WELCOME TO THE MOON
at Angel Island
The popular idea is that spring is the season for lovers--but how do you know you're in love? According to John Patrick Shanley in these six short plays, called collectively Welcome to the Moon, you know it's the real thing when (1) you leave parties early or, better yet, turn back at the door, as John and Mary do in "The Red Coat," (2) you blow off your oldest friends, as Walter does in "A Lonely Impulse of Delight" and the woman does in "Let's Go Out Into the Starry Night," (3) you obsess for 14 years over your high school sweetheart, as Stephen does in "Welcome to the Moon," (4) you allow yourself to be killed to save the life of the one you love but never tell him he's the reason, as Betsy does in "Out West," (5) you repeatedly try to kill yourself--ineptly, of course--because the one you love doesn't love you, but you never tell him he's the reason, as Ronny does in "Welcome to the Moon," (6) you love someone who loves you but is forever inaccessible, as Walter also does in "A Lonely Impulse of Delight," and (7) you cry--a lot, as do all of the above in all of the above.
If some of these actions appear rather risky, have no fear--Love Will Conquer All the minute you and the object of your affection/obsession look at the moon and/or stars, kiss, cry, and confess your love. Oh, yes--and in five out of seven instances, the love object will turn out to love you too, if only for a moment. After all, isn't it more romantic to yearn for someone than to consummate a relationship (the reason fairy tales always end when the lovers are reunited)? And isn't dying for a pure love, uncorrupted by carnal desire, the most romantic thing one can do?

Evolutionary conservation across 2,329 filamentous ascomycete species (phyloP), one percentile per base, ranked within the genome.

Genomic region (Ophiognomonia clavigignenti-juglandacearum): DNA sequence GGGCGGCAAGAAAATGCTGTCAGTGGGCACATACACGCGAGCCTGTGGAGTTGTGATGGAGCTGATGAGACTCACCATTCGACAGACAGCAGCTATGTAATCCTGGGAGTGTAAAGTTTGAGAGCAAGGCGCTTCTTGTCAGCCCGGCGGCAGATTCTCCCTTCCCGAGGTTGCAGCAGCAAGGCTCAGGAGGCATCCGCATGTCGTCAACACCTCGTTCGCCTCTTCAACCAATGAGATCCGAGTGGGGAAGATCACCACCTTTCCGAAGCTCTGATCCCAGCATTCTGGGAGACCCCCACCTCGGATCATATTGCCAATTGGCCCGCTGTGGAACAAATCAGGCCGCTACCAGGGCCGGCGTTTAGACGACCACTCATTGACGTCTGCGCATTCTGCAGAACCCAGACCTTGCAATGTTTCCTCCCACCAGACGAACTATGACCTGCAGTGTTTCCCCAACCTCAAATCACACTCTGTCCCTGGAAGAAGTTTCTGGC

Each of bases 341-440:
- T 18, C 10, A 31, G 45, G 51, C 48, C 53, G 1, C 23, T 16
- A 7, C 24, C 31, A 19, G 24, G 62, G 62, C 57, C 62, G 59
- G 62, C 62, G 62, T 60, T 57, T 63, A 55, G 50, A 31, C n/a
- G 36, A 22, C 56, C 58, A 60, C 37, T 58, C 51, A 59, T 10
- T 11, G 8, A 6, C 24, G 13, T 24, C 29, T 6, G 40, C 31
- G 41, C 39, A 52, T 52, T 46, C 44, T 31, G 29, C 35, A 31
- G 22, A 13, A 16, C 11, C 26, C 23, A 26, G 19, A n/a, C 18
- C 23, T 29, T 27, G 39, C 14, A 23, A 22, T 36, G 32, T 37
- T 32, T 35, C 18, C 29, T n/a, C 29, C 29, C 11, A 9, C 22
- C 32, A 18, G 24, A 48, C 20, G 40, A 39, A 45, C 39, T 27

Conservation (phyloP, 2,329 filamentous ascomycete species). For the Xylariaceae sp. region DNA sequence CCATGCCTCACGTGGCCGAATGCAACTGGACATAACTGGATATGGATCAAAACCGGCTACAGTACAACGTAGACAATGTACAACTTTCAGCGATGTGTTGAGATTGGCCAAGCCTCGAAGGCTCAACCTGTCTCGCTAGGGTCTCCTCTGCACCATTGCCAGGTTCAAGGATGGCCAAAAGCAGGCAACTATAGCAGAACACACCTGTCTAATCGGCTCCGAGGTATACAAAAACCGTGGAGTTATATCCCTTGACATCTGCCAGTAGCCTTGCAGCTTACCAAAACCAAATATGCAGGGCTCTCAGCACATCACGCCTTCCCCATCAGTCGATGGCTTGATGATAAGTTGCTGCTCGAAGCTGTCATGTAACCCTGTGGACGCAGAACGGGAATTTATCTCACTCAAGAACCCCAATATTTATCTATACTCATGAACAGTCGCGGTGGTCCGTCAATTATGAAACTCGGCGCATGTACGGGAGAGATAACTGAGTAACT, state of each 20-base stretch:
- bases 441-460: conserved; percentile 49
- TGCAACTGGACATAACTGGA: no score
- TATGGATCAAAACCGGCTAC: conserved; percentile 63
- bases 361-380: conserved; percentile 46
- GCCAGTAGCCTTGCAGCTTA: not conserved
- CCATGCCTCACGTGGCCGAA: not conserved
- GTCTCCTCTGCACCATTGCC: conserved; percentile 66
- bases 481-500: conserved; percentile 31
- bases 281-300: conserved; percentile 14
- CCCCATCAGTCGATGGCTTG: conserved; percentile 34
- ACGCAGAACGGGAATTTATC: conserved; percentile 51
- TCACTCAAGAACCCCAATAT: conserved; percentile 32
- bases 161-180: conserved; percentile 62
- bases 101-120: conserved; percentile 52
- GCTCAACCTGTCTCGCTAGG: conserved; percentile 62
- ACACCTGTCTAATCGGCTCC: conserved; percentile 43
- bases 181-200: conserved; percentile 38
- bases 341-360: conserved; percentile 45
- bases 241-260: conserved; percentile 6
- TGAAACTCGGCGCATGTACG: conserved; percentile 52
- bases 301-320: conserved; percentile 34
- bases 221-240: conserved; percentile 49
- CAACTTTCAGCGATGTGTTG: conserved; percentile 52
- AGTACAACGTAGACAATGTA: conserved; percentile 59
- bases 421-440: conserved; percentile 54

Shanley's career has been founded on the formula of self-destructive, none-too-bright misfits crippled by isolation meeting and being instantly transformed by love. And if the odd ways in which this conjunction occurs--one woman empties her water glass over her head in order to attract the attention of the man at the next table, and another declares, "I don't know about tomorrow, but right this minute I love you"--strike you as likely to involve paternity suits, divorce courts, social service agencies, and homicide squadrons, then you are hopelessly unromantic. And you will quickly be exasperated by such drivel as "The ghost I made of my mother is ugly and her revenge is to frighten me," to which the reply is, "It's so refreshing to talk to a man like you . . . I'm skinny because my soul is famished."
Fortunately the performances of the Punkin Productions ensemble make this deafening chorus of "All You Need Is Love" infinitely more tolerable. Though the troupe adheres strictly to the usual improv-comedy personnel requirements--a straight guy, a funny guy, a funny-looking guy, and two pretty girls--as directed by Carrie Chantler, all five display a respect and compassion for their characters unusual in young actors. This willingness to take Shanley's silliness seriously gives a charming ingenuousness to inane speeches like "This may sound sophomoric, but I think there's a sophomore in all of us waiting to get out." (But nothing can rescue the juvenile pretense of "Down and Out," in which wolves literally howl at the door of a starving poet whose soul is literally locked up in a box to which his true love literally has the key.)
"We have this potential for joy," says one starry-eyed swain. Punkin Productions has the potential to be more than just another bright, fresh troupe of the sort that too often sours into smart-assed self-righteousness. What they need is, not somebody to love, but material with more substance than Shanley's one-note sermon.